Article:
TAMIL NADU

‘Freedom’ from hunger launched in prison

Director General of Prisons R. Nataraj handing over the ‘Freedom’ logo to actor Revati and Chief Secretary K.S. Sripathi (centre), at the Central prison, Puzhal, in Chennai on Monday. —

Director General of Prisons R. Nataraj handing over the ‘Freedom’ logo to actor Revati and Chief Secretary K.S. Sripathi (centre), at the Central prison, Puzhal, in Chennai on Monday. —   | Photo Credit: Photo: S. Thanthoni

R.K.Radhakrishnan

CHENNAI: On Monday, the first loaf of ‘Freedom’ was produced in the Puzhal Central prison.

That’s the name that entrepreneur Mahadevan and the State prison boss, R.Natraj, the brains behind transforming prison into industry, chose for the bread made at the facility. “This is one job that will give you a lot of satisfaction even as you serve your sentence,” remarked Chief Secretary K.S.Sripathi, who travelled to Puzhal early on Monday to inaugurate the facility, despite arriving in the city late on Sunday. “This is not merely a job,” he said.

As many as 25 life convicts will work in shifts at the baking unit installed in a section that was meant to handle prisoners who came in for bounced cheque offence.

Speakers at the simple function on Monday stressed the fact that what the prisoners were doing was much more than a job. The bread goes to feed residents of The Banyan, Spastics Society of Tamil Nadu and Little Drops one day of the week. It will also be distributed the poor students who land up for tuition at one of the many centres operated by in the city by Give Life, an NGO that supports deserving poor children.

Mr.Natraj handed over the first box of bread to Vandana Gopikumar and Vaishnavi Jayakumar of The Banyan.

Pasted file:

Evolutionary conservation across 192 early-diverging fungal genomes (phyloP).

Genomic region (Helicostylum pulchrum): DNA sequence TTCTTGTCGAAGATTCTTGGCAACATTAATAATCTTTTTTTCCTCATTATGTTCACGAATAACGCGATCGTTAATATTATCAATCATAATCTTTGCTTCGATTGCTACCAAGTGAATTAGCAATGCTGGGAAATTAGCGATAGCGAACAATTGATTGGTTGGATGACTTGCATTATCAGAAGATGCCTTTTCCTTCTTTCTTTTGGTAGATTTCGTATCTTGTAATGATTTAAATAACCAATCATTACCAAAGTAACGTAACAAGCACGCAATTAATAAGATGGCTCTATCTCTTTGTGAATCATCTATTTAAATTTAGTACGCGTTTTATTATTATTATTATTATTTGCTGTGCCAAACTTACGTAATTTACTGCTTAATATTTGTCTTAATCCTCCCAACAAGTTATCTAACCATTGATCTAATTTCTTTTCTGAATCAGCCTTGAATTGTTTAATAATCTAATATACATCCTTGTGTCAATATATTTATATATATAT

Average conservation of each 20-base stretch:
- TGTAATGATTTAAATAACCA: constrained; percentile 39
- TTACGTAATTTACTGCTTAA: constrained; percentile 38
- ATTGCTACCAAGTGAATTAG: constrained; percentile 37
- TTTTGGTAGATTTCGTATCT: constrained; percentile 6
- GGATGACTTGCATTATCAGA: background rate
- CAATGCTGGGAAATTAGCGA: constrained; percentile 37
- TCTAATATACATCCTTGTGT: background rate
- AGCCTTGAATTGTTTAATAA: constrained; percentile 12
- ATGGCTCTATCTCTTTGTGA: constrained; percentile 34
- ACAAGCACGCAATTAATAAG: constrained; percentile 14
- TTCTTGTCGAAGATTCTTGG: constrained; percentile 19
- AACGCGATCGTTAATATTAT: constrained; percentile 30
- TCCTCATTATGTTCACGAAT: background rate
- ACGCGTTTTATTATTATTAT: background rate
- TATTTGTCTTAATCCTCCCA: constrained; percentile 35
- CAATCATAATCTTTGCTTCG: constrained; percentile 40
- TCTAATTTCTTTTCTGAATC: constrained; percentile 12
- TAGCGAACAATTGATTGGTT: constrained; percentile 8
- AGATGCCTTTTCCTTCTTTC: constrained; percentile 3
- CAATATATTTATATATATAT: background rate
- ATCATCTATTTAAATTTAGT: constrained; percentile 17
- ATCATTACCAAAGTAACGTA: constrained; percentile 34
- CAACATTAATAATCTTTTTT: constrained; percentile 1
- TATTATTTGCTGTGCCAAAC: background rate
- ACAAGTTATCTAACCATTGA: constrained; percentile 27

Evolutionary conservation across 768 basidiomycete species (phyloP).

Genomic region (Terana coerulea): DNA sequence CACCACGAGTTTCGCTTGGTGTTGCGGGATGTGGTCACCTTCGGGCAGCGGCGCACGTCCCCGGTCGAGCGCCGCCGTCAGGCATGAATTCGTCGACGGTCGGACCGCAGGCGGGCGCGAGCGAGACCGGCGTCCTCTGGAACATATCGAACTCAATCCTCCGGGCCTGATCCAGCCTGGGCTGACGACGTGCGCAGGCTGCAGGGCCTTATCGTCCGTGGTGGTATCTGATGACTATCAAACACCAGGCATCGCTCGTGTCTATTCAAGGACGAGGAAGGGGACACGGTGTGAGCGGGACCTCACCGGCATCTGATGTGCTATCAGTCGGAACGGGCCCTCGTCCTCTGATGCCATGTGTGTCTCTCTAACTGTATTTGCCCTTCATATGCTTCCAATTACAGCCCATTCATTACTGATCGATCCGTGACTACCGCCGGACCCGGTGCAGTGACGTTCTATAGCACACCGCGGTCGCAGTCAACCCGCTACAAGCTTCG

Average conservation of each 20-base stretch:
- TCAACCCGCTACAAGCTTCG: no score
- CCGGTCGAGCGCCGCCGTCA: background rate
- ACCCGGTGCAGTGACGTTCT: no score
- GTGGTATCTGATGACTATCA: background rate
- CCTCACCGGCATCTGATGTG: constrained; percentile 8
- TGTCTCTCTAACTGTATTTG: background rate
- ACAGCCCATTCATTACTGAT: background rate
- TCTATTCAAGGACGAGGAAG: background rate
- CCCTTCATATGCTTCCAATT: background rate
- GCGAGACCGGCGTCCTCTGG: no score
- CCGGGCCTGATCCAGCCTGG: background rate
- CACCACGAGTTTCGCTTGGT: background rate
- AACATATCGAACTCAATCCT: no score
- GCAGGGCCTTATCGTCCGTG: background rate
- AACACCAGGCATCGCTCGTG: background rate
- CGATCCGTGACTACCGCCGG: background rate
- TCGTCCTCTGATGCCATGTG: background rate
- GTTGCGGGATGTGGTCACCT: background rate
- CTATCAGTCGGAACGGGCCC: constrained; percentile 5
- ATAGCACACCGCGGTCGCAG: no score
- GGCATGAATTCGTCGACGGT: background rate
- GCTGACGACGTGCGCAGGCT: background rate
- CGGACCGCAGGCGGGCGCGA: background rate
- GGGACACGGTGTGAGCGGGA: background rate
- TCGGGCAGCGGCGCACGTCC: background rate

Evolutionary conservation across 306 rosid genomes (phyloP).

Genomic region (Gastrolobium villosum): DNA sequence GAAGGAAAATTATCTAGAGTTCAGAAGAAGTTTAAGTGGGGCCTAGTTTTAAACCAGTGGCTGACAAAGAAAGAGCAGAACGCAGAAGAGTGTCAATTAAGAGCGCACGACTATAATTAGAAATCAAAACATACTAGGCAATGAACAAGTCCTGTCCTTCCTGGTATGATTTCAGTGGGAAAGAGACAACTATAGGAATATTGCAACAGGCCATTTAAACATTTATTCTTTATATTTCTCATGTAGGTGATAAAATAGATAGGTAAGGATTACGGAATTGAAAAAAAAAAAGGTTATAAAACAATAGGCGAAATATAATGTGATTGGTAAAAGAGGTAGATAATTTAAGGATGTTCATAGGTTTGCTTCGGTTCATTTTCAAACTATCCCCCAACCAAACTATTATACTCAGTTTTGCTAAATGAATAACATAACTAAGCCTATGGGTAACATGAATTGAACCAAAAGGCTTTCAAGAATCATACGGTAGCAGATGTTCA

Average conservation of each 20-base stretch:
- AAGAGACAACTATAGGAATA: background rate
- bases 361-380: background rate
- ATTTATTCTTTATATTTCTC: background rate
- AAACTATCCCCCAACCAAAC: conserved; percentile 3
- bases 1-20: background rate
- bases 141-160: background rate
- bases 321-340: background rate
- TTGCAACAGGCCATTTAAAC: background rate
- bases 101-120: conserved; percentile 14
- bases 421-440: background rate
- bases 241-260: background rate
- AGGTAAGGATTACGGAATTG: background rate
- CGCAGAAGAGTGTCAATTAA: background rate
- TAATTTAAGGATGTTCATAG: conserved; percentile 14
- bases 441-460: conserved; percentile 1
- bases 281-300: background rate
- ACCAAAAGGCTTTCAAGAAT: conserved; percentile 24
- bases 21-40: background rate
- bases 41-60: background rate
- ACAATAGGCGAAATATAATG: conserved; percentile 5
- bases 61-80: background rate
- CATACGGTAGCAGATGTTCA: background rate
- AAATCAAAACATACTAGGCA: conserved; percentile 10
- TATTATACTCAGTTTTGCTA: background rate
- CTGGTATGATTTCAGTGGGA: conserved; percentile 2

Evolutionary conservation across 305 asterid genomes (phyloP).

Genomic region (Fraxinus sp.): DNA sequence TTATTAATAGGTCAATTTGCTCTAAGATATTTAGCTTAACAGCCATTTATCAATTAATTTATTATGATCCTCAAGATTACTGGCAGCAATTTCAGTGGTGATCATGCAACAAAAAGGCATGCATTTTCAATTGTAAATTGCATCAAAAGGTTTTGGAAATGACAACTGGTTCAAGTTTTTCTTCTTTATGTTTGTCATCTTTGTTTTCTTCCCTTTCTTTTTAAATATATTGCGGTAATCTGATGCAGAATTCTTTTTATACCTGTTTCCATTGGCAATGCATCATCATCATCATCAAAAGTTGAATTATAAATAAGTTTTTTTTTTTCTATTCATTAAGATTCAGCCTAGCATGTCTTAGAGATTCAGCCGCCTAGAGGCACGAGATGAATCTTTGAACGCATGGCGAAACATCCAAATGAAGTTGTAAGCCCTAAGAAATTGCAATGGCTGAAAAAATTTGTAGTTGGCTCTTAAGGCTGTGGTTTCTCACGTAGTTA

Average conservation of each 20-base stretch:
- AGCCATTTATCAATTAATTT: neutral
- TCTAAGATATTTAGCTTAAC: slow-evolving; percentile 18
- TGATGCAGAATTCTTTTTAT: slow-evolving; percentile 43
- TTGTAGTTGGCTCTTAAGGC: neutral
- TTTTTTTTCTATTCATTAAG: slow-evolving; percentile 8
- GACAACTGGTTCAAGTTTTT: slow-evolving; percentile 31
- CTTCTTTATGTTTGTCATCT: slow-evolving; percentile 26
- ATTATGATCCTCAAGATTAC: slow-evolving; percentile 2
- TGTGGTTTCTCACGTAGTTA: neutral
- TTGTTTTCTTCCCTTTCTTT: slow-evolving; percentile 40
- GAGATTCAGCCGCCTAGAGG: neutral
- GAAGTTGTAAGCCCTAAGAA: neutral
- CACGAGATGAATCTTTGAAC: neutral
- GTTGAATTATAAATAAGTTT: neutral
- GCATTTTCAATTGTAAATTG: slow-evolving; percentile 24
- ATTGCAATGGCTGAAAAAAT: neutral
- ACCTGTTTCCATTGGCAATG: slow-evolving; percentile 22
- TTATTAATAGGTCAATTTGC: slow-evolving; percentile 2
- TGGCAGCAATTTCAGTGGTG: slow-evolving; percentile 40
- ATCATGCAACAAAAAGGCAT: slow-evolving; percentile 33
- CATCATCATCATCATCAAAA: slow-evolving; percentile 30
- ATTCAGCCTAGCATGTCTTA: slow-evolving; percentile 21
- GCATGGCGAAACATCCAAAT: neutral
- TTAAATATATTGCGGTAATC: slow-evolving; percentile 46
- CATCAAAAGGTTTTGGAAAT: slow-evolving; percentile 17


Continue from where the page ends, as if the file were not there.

“This is an attempt to defeat hunger. Hunger, we know, is a major reason for many of us ending up doing wrong things,” said Actor Revati, who was visiting the prison after more than 20 years. “I had been to the prison when it was near Central [station],” she said. A life convict reminded her of her earlier visit. “Please come often,” he told her.

Tamil Maiyam founder Jegath Gasper Raj, who is also part of Give Life, told the prisoners who gathered there that they were bread-makers, a job that was pure and sacred and which had to be done with a great deal of dedication.

“You are participating in the process of giving life to many, including 14,600 children. You are not workers, you are stake holders.”

‘Hot Breads’ Mahadevan, also a Give Life trustee, who installed the Rs.20-lakh unit, said that 1,000 bread pieces and 10,000 buns can be baked in a shift. Most NGOs struggled to make ends meet because of the downturn and the consequent drying up of donations. “The primary aim is skill development so that you can be gainfully employed when you go out,” he said.

But DGP (prisons) R.Natraj, never the one to rest on his laurels, has set his sights higher.

He put the onus on running the unit well on the prisoners and told them that if the facility does well, then, he would expand the unit for commercial production.

“We can sell it to the people, we can even make organic bread, which has such a huge market. We can also make pastries,” he said, looking at Mahadevan and counting on his support.

Mahadevan nodded in agreement.

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